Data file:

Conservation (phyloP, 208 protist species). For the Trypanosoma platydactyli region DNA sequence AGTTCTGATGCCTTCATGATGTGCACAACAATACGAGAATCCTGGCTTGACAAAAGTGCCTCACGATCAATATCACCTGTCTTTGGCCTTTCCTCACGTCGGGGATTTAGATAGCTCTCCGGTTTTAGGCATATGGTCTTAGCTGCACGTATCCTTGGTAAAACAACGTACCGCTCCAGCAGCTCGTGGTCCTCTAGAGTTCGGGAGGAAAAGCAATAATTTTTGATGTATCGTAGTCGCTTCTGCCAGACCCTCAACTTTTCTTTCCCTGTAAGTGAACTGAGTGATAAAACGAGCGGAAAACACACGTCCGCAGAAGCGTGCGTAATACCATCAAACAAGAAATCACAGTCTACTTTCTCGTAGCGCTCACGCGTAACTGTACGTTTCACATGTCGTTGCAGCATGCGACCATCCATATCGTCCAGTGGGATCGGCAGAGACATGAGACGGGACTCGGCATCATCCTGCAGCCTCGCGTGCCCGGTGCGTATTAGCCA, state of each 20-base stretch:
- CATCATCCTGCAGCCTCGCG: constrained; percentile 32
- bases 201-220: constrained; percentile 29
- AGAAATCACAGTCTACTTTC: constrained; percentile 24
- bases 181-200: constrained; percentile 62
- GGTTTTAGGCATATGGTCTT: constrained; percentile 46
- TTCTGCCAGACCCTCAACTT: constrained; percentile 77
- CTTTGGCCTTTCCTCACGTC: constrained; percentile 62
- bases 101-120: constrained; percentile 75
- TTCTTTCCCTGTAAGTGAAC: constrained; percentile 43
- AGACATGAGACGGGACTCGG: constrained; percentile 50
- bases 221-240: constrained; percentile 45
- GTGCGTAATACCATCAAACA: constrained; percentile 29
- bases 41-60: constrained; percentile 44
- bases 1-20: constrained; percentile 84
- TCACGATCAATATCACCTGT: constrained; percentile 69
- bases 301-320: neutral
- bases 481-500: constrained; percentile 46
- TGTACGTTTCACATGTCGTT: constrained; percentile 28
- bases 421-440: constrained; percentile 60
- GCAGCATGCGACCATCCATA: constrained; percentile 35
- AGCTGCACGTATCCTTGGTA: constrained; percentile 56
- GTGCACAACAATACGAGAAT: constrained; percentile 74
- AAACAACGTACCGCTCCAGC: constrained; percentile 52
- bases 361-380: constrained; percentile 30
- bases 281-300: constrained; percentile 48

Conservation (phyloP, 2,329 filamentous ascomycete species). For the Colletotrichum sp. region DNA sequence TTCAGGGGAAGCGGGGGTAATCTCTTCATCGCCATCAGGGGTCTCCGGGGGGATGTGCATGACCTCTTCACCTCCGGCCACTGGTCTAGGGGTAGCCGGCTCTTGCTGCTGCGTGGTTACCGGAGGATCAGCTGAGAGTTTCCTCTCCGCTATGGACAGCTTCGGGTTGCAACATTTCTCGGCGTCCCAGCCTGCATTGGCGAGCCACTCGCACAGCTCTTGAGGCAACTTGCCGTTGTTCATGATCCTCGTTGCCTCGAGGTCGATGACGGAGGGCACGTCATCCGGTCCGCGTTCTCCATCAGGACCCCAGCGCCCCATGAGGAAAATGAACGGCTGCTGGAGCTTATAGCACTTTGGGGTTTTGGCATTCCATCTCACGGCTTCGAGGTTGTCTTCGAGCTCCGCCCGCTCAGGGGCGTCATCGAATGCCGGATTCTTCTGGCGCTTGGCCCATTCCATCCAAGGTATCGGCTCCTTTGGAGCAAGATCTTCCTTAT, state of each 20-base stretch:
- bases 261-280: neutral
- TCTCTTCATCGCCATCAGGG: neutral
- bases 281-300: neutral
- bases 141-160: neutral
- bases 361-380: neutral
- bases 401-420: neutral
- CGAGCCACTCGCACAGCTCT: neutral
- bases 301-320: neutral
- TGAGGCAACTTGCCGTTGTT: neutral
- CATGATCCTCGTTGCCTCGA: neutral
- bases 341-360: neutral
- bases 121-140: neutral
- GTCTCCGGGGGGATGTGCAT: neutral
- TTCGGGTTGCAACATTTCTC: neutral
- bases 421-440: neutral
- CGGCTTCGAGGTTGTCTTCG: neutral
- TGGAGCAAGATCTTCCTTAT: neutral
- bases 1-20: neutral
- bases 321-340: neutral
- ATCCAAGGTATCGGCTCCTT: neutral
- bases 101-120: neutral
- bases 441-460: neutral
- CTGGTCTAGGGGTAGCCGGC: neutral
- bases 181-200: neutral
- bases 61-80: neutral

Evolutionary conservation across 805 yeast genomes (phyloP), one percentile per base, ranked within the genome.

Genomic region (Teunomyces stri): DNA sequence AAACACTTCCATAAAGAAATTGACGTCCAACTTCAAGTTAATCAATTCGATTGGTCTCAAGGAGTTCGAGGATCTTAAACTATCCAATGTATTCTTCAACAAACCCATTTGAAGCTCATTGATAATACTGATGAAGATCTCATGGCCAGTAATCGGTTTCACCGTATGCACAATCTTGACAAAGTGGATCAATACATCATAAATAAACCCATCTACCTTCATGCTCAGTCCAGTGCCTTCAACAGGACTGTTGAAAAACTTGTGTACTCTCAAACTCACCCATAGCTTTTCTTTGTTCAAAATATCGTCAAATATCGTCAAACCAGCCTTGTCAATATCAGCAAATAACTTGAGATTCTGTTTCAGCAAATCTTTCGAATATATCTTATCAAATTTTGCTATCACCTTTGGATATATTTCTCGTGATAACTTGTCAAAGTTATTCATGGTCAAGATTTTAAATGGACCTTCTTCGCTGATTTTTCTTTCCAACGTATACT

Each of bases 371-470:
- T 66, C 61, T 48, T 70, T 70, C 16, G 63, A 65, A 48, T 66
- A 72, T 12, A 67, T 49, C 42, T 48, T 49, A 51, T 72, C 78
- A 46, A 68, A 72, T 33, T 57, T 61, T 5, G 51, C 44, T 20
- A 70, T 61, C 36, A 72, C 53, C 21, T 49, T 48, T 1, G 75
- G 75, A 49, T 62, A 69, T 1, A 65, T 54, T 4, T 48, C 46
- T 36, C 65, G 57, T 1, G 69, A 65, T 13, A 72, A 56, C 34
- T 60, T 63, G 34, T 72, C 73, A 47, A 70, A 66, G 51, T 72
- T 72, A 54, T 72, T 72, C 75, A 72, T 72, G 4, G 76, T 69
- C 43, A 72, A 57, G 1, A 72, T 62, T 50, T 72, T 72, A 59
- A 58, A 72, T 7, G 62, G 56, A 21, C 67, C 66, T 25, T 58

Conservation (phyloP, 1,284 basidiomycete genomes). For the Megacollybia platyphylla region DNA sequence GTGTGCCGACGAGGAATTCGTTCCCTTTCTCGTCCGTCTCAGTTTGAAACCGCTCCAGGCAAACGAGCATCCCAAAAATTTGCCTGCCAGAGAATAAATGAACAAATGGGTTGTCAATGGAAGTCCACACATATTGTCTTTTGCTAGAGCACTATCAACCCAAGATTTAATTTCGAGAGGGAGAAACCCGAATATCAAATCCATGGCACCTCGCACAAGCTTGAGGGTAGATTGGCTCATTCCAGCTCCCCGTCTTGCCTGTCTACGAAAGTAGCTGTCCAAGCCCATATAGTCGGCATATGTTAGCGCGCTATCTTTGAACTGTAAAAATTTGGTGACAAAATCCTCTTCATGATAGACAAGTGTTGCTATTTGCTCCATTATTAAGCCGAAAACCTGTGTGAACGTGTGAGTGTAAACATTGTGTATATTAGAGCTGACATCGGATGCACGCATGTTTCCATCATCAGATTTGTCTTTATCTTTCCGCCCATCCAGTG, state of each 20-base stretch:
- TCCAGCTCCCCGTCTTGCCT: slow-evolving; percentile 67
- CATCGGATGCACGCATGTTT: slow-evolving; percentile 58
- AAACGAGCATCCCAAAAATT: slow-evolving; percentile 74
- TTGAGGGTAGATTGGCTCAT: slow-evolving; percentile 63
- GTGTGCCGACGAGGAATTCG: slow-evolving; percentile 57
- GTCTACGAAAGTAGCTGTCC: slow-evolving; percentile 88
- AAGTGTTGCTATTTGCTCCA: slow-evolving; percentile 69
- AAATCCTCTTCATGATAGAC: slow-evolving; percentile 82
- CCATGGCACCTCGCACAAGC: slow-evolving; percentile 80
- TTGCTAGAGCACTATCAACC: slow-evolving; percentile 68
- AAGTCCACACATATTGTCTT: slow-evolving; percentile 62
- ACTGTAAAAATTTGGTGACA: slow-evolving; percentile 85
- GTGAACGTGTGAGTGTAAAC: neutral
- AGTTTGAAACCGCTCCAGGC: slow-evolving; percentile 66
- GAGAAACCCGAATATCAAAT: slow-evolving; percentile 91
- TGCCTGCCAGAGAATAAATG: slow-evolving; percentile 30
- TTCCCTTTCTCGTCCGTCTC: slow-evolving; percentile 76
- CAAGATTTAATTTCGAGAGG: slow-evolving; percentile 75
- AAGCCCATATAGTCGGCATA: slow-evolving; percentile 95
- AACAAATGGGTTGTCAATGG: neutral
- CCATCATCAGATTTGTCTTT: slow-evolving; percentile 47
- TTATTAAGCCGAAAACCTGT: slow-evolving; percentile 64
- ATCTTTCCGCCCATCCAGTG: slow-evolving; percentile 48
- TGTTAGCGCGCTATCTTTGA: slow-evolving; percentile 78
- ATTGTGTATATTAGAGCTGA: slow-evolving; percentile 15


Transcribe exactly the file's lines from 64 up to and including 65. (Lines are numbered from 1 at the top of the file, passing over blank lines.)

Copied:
- C 43, A 72, A 57, G 1, A 72, T 62, T 50, T 72, T 72, A 59
- A 58, A 72, T 7, G 62, G 56, A 21, C 67, C 66, T 25, T 58